Visual crime pattern analysis
ResumoStudying and analyzing crime patterns in big cities is a challenging Spatio-temporal problem. The problem’s difficulty is linked to different factors such as data modeling, unsophisticated hotspot detection techniques, Spatio-temporal patterns, and study delimitation. Previous works have mostly focused on the analysis of crimes with the intent of uncovering patterns associated to social factors, seasonality, and urban activities in whole districts, regions, and neighborhoods. Those tools can hardly allow micro-scale crime analysis closely related to crime opportunity, whose understanding is fundamental for planning preventive actions. Visualizing different patterns hidden in crime time series data is another issue in this context, mainly due to the number of patterns that can show up in the time series analysis. In this dissertation, we propose a set of approaches for interactive visual crime analysis. Relying on machine learning methods, statistical and mathematical mechanisms, and visualization, each proposed methodology focus on solving specific crime-related problems. These proposed tools to explore specific city locations turned out to be essential for domain experts to accomplish their analysis in a bottom-up fashion, revealing how urban features related to mobility, passerby behavior, and the presence of public infrastructures can influence the quantity and type of crimes. The effectiveness and usefulness of the proposed methodologies have been demonstrated with a comprehensive set of quantitative and qualitative analyses, as well as case studies performed by domain experts involving real data from different-sized cities. The experiments show the capability of our approaches in identifying different crime-related phenomena.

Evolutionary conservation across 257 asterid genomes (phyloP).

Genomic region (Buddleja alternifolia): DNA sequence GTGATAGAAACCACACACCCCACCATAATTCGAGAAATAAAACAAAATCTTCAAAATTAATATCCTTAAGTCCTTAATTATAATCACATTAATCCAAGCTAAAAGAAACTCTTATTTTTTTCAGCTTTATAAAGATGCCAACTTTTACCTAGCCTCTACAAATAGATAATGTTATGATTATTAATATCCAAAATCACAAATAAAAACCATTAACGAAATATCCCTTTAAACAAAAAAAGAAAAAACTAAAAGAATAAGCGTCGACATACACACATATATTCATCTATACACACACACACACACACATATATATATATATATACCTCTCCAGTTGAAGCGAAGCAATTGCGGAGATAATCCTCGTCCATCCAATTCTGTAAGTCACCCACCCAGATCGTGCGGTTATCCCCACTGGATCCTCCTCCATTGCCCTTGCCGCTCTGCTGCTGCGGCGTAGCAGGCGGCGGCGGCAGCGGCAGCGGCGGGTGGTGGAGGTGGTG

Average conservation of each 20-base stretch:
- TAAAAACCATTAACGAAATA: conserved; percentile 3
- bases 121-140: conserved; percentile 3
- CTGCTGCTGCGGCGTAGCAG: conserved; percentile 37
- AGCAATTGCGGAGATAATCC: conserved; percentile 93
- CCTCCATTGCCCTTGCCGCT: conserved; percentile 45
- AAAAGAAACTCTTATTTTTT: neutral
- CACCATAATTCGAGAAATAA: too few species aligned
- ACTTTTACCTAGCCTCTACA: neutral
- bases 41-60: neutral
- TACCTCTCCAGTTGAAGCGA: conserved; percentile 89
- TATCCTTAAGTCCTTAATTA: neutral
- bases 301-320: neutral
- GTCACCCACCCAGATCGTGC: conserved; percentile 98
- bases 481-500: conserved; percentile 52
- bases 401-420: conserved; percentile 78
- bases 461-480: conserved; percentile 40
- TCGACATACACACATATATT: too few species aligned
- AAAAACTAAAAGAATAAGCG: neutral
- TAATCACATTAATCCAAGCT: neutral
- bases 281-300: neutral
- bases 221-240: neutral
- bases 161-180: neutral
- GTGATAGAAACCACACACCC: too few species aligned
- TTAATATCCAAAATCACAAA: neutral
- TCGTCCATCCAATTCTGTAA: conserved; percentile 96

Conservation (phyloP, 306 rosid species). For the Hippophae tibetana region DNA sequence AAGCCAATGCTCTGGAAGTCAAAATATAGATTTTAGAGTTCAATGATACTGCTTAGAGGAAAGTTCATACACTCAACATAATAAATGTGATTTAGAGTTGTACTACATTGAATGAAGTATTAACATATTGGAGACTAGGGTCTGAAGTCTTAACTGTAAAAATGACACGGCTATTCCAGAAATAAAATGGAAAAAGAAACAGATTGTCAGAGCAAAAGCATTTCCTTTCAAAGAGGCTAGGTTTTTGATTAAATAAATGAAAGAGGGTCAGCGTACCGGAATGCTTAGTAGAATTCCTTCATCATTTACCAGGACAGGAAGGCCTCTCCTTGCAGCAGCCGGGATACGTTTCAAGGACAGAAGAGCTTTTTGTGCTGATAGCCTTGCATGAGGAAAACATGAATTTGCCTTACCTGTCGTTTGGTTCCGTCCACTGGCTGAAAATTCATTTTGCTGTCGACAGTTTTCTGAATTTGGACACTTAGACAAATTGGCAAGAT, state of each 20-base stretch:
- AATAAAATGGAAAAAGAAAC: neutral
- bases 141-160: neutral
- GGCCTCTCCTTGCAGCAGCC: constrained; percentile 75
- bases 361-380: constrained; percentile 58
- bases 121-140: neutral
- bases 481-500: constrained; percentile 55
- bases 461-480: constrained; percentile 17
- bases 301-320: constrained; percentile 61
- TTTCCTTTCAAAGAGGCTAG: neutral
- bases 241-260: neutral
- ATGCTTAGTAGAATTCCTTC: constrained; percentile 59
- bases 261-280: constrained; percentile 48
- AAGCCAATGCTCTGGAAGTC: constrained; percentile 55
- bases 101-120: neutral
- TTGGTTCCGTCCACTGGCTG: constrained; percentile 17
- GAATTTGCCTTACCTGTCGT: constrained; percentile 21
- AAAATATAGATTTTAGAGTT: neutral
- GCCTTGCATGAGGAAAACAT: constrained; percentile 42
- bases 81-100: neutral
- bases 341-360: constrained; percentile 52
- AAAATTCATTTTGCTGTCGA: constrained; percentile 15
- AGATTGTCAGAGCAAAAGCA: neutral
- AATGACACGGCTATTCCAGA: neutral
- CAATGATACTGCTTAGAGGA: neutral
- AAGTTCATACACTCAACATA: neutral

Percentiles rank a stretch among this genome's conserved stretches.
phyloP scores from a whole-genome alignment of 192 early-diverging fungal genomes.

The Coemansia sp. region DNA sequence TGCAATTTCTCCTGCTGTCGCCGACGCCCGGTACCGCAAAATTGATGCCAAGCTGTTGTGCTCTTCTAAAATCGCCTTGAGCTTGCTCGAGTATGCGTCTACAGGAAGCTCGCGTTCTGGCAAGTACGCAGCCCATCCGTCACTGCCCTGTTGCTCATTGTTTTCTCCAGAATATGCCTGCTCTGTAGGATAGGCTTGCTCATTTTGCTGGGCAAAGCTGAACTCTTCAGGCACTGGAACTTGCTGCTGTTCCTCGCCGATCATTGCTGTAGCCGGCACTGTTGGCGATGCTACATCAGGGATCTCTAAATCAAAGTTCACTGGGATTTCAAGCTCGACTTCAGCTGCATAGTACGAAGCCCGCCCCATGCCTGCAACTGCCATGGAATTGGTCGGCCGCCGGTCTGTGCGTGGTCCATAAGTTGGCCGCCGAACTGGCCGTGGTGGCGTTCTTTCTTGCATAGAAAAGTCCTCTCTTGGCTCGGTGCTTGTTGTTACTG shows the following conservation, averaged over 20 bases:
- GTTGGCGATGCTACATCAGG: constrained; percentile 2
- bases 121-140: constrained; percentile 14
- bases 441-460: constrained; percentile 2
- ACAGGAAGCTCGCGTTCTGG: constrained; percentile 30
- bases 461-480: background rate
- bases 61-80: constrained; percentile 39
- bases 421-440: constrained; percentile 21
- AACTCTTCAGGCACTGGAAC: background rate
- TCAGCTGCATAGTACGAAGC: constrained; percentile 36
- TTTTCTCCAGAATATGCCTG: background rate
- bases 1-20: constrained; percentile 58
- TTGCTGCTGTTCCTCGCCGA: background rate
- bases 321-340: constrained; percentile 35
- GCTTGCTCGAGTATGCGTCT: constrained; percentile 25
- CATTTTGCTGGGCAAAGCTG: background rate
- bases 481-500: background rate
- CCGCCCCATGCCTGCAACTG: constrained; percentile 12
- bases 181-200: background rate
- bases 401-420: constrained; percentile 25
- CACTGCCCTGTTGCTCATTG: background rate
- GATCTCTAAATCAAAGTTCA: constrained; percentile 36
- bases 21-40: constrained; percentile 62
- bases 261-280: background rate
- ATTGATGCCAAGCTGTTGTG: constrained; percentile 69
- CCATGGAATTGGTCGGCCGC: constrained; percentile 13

G. Garcia-Zanabria, E. Gomez-Nieto, J. Silveira, J. Poco, M. Nery, S. Adorno, and L. G. Nonato, "Mirante: A visualization tool for analyzing urban crimes," in 2020 33rd SIBGRAPI Conference on Graphics, Patterns and Images (SIBGRAPI), 2020, pp. 148-155.
G. Garcia-Zanabria, M. M. Raimundo, J. Poco, M. B. Nery, C. T. Silva, S. Adorno, and L. G. Nonato, "Cripav: Street-level crime patterns analysis and visualization," IEEE Transactions on Visualization Computer Graphics, no. 1, pp. 1-14, 2020.